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The “employee bounce rate” which rose to 19% in August, up 1.5% from July. The employee bounce rate represents the percentage of employees that worked in the office once and didn’t return that month, according to research from Robin.

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Above: In August, 2021 the U.S. saw the percentage of employees returning to the office decrease significantly across major cities when compared to July.

With the continued surge in Covid-19 cases due to the Delta variant, many companies’ plans for a return to the workplace have been delayed. Robin’s data team believes the rising bounce rate in August is indicative of companies becoming more flexible as time goes on and a continued decline in employee willingness to come in for most of the week. This line of thinking is supported by the data showing very few countries saw the number of employees per company rise from July to August. In fact, the overall percentage of people coming in 3-4 times a week dropped from 16% in April to under 10% in August, with returns varying greatly by city.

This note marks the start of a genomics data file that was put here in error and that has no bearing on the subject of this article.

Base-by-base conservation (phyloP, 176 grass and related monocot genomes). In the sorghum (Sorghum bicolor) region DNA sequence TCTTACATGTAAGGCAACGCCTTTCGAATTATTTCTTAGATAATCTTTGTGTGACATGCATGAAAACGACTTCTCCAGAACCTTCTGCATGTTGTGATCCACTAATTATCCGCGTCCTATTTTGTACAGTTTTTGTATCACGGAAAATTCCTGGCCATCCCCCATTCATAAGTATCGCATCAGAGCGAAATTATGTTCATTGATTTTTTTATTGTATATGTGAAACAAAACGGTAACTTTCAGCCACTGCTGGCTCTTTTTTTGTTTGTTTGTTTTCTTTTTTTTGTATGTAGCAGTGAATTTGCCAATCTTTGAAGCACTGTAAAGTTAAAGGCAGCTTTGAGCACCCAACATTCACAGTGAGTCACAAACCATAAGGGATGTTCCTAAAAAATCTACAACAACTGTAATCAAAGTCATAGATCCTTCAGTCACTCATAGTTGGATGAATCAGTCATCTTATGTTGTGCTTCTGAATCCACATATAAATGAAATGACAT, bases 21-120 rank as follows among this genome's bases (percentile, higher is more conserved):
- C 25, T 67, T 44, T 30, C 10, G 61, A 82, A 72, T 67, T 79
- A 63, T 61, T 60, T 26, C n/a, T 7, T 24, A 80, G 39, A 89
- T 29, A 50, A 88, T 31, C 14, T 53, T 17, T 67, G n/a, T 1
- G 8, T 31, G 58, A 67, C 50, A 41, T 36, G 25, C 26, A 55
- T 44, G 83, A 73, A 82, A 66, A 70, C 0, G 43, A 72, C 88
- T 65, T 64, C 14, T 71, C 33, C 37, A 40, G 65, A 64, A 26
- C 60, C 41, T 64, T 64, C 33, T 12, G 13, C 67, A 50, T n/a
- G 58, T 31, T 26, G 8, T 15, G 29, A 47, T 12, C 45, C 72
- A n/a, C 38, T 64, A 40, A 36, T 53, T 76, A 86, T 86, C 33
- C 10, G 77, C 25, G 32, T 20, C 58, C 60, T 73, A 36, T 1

Australia and New Zealand, countries at the forefront of the global return to office, saw a 10% drop in office capacity as well as a decline in desk bookings and the number of employees returning to workplaces in August.

To determine how the ongoing pandemic impacts a return to the office (RTO) Robin’s team of data scientists tracked and analyzed millions of real-life desk, conference room, and office asset reservations from its global customer base, identifying significant trends in the worldwide RTO.

Read the full report by Robin.

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